The Friends rounded out their fundraising efforts with an annual appeal sent at year’s end to current and lapsed Friends, as well as frequent library users. Donations of $100 or more include benefits like the library’s quarterly program guide, Connections, discounts to the Friends books sale, and free preview admission to the annual sale, and advanced notice for invitations to special events. The appeal raises approximately $140,000 annually and yields 900 members.
Friends of the Salt Lake City (Utah) Public Library
The Friends of the Salt Lake City Public Library won for their overall activities on behalf of the library in 2010, including financial contributions, book sales, The Library Store, Buddies of the Library, Best Beginnings, membership, a 50th anniversary celebration, and community involvement.
During the calendar year 2010, the Friends contributed a total of $143,439 to the Salt Lake City Public Library system. Of this total, the library used $29,355 for the Library Goes Forth, Utah Book Awards, MLS scholarships, staff education, and staff development day, all of which represent programs that the Friends support on an annual basis. In addition, $5,206 covered a city-wide mailing of the fall edition of The City Library News, and $1,290 paid for the production of Music at Main, a CD of local artists’ performances at Library Square.
Book sales account for the majority of funds raised by the Friends. In 2010, the Friends held two semi-annual full-scale sales, a December special price sale, a summer sale at a farmer’s market, and continuous book sales though The Friends Store, including books for special events such as the Little Golden Books Art show, a Jane Austen promotion, and promotion for library speakers’ books. Revenue from these sales was approximately $100,000.
At the end of the semi-annual sale, free books were given to 22 nonprofit organizations, including charter schools, public schools, the county jail, the homeless shelter, and the volunteer center at the University of Utah.
A recent project has been to sell more expensive books through Amazon. In 2010, in addition to the regular sales, 1,418 books were sold for $44,581.14. Eight dedicated volunteers spend approximately 200 hours each month scanning, listing, and packing the books. Books are also funneled to the city library’s special collections and the University of Utah Library, whose staff either purchases or sells for the Friends rare books. A local rare book dealer has also purchased several hundreds of dollars worth of books.
The Library Store, operated by the Friends, sells Friends memberships in addition to books and unusual merchandise. The store also hosts a writers’ workshop on how to write and publish a novel. Each December, along with seven other retail tenants at Library Square, the store sponsors a large holiday celebration, Literary Luminaries, a day of special guests, children’s activities, workshops, and literary characters played by volunteers and staff. In December 2010, the event was A Day in Wonderland with Alice.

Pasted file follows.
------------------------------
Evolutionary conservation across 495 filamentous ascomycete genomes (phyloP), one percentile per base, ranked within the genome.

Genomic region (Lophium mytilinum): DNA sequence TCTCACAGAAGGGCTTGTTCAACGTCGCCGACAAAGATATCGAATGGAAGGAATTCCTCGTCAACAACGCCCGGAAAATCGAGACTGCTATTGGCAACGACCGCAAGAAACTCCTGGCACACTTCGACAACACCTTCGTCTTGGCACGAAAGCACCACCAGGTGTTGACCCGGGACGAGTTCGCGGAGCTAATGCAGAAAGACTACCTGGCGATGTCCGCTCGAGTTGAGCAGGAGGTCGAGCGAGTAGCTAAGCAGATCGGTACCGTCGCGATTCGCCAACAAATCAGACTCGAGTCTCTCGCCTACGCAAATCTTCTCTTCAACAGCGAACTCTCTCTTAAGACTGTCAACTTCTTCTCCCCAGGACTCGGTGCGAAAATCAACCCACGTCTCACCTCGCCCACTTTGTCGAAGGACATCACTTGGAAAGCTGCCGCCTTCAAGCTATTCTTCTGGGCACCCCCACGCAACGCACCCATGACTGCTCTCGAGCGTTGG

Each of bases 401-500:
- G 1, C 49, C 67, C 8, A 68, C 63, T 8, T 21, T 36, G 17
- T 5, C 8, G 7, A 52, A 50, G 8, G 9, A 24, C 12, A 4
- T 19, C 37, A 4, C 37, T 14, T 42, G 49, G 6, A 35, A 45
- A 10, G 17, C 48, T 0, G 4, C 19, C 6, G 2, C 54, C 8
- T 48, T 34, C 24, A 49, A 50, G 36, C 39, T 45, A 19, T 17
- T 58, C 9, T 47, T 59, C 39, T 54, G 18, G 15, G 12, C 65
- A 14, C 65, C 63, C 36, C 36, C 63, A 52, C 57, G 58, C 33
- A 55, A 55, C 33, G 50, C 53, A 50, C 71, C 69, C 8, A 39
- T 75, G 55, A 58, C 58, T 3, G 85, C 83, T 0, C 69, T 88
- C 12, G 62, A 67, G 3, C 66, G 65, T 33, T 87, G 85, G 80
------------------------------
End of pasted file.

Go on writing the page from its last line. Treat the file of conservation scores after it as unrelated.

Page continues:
Thirty volunteers currently work at the store. They donate approximately 250 hours per month and are trained to do all the tasks in the store — sales, cleaning, receiving and labeling merchandise, and preparing displays. The store pays the salaries and benefits for one full-time and one ¾-time employee.
In 2010, the Friends initiated Buddies of the Library, a new program in support of the library’s strategic plan on early childhood literacy. The program invites Kindergarten students from the 16 local Title I schools to neighborhood libraries. The students have a tour of the library, a puppet show, story time, and free time to explore the children’s library. The children’s librarians are instrumental in the success of the program — they conduct the tours and the story times. Two Friends board members talk to the students about the importance of reading and using the libraries. Each student receives a new book with a name plate. Approximately 1,000 students participated in the program.
The year 2010 was also the first full year of another new project of the Friends, Best Beginnings, which supports early childhood literacy. Eighty-five volunteers assembled kits that are given to all the new parents in each of the three city hospitals. Two thousands kits were distributed in 2010.
The Friends membership committee has three board members who duties are to staff the membership table at all booksales and process memberships. In 2010 the income from approximately 500 memberships was $10,150, which included 42 $100 memberships. The store staff also sells and process membership applications throughout the year.
A highlight of 2010 was the celebration of the 50th anniversary of the Friends. The event was advertised via posters and banners, radio spots, newspaper coverage, bookmarks, and postcards. A public reception was held for Scott Simon, NPR’s Weekend Edition host and author. A video presentation featuring community leaders expressing congratulations and appreciation to the Friends was shown at the reception and at the beginning of Simon’s lecture.
Friends of the Carpinteria (Calif.) Library